The nasal septum model of Scott [9] describes the nasal septum as a growth center forcing the viscerocranium caudad and ventral relative to the cranial base until the facial sutures have become stabilized by dense connective tissue [9,10]. The nasal septum directs prenatal and some postnatal growth to the approximate age of 4 years, [4] but the brain is believed to be the primary growth center for CFG until approximately the age of 8 [11]. After neural growth is complete, the more inferior portions of the anterior cranial base (ACB) are considered to continue “growing” caudad and ventral, causing drift and displacement of the ethmomaxillary (midface) complex [11-13] in conjunction with growth at the sphenooccipital synchondrosis (SOS: a hyaline cartilage growth center between the clivus of the occipital bone and sphenoid bone) [13]. The anteroposterior force of the SOS displacement is believed by some to be transmitted through the nasal septum acting as a strut connecting to the midface [4,13,14]. Alternatively, the advancement of the midface could be a result of physical growth forces of enclosing soft tissues. For example, displacement of facial sutures could result from the enlargement of muscles, [13] or from growth of the brain temporal lobe, infraorbital and retromaxillary fat pads, and infratemporal fossa contents (pterygoid muscles, fat pads) creating a laterally transmitted force to the midface [11,15].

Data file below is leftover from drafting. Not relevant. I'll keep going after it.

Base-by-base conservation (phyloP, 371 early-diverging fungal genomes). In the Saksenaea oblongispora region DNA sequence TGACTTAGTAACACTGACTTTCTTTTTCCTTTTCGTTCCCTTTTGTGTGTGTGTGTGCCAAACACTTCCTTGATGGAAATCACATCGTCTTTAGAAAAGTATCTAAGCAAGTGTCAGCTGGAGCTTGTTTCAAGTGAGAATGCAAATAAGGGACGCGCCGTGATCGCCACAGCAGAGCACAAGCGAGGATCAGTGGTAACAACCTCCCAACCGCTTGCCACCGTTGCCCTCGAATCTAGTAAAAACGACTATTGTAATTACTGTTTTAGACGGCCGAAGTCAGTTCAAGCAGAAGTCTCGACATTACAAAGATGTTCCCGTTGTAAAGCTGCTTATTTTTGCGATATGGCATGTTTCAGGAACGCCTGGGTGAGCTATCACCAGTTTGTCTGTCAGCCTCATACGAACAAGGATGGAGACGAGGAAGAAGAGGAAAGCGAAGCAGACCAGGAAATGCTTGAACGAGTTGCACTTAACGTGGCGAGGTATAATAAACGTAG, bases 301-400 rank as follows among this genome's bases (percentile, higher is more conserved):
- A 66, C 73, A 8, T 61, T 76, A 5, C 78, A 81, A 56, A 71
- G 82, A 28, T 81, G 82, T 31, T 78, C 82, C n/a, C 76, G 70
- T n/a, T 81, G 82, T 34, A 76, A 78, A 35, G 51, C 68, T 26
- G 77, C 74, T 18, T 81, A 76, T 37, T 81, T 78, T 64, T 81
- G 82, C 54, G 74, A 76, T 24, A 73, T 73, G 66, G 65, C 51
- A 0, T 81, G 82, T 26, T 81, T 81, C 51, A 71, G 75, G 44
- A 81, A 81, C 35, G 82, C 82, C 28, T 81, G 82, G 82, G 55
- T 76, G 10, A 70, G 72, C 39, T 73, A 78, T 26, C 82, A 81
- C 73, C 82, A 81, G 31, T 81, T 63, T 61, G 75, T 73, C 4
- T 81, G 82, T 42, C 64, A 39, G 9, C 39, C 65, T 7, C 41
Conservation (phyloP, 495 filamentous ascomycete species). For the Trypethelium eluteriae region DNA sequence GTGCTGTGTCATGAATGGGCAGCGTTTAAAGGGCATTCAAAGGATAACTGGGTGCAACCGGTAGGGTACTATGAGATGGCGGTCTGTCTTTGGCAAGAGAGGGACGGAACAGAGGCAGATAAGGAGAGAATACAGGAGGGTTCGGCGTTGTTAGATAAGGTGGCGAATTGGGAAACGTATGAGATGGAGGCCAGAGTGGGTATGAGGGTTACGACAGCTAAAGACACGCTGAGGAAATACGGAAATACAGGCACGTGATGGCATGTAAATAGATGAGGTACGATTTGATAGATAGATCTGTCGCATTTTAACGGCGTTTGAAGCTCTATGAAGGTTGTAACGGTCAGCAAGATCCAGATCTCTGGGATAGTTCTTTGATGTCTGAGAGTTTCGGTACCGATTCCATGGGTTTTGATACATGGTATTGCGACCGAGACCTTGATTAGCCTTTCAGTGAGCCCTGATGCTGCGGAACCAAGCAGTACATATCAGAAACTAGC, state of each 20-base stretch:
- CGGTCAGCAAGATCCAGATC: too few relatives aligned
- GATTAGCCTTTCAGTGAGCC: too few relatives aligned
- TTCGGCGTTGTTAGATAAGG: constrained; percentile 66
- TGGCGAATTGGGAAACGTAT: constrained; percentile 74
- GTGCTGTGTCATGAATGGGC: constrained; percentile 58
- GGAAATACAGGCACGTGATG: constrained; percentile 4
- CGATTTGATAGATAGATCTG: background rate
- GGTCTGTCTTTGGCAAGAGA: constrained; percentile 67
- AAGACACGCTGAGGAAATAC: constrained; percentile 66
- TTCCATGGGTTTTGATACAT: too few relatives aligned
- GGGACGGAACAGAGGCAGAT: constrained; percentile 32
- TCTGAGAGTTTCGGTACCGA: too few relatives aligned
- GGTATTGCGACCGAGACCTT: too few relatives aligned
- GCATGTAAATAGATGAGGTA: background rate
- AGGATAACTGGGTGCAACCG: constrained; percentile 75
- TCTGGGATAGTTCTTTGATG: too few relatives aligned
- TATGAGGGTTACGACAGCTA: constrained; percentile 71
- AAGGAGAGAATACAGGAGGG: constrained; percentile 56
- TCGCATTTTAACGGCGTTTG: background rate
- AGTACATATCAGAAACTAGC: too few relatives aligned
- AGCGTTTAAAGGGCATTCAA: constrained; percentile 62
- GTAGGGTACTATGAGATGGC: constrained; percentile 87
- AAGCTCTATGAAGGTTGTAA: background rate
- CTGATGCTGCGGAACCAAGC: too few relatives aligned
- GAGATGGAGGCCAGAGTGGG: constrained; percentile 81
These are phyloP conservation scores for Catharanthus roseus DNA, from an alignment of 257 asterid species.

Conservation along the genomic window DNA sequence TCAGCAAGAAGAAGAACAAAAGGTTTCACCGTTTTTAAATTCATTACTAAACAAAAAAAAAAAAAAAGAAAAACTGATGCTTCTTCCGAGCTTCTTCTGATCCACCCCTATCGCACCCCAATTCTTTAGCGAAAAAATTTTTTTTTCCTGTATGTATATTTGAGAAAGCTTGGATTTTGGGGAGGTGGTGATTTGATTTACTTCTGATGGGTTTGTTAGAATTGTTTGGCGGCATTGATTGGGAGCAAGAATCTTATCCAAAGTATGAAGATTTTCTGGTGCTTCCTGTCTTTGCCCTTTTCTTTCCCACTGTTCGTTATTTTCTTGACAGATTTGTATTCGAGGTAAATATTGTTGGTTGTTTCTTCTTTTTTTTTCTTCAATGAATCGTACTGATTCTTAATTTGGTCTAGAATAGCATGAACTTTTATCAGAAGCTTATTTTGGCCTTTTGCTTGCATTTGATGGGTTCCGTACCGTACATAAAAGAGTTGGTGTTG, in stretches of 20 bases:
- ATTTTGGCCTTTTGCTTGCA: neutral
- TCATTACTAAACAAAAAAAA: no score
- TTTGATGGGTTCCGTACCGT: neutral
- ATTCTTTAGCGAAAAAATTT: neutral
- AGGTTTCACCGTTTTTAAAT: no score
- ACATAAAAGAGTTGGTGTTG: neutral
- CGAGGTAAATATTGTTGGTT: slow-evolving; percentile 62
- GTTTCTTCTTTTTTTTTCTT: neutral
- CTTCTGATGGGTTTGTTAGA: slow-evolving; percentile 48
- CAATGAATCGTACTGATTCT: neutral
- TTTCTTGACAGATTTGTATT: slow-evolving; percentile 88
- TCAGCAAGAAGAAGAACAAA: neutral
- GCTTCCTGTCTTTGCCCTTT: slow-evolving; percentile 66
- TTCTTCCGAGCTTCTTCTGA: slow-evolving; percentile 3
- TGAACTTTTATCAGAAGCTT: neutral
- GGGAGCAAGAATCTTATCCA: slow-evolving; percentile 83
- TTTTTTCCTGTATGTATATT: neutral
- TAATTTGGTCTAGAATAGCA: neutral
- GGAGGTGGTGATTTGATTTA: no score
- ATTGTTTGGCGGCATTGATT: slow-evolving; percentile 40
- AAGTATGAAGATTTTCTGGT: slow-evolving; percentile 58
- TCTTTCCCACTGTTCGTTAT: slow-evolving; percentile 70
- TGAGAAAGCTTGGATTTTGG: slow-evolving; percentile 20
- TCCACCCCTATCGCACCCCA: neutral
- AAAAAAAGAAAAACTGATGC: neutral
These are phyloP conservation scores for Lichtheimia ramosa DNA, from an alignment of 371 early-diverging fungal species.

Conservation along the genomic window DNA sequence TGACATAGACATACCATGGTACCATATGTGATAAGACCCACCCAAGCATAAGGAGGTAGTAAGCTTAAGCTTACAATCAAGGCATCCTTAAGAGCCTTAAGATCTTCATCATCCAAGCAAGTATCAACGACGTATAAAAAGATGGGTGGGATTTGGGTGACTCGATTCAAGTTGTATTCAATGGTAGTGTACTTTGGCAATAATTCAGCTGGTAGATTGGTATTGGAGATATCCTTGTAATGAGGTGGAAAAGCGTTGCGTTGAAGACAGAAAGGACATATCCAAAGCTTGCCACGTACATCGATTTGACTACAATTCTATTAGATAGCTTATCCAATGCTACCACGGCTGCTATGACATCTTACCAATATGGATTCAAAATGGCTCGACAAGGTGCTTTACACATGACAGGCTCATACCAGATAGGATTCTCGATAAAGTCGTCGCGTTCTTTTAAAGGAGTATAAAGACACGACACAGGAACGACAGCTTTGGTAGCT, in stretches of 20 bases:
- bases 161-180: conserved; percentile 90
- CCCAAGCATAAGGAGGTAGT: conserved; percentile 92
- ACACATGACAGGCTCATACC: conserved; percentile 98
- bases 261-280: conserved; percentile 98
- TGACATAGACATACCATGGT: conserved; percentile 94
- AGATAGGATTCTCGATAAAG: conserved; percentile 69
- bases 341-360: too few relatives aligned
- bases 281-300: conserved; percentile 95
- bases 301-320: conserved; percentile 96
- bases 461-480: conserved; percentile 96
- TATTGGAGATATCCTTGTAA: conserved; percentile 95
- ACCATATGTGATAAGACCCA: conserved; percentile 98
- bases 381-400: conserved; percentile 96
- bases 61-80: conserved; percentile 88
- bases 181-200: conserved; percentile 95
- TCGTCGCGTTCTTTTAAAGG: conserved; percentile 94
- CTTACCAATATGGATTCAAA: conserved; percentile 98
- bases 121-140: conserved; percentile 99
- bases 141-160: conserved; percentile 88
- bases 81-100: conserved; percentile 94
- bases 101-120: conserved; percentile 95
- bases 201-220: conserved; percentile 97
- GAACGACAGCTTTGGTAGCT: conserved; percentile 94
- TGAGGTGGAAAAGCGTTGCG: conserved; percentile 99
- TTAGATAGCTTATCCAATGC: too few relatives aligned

The facial tissues have previously been described by Houston [16] and Solow [17] (Fig. 1), as influencing facial growth but from the aspect of growth restriction and postural change through soft tissue forces by facial application of a dorsally directed force to the underlying skeletal structures. The Servosystem model of Petrovic [18] assumes the displacement of the midface through nasal septum growth in conjunction with direct thrust of labionarinary muscles, and through the superior labial frenum and septopremaxillary ligament [19]. As the maxilla is moved ventrally there is believed to be compensation maintaining the mandibular relationship to the maxilla.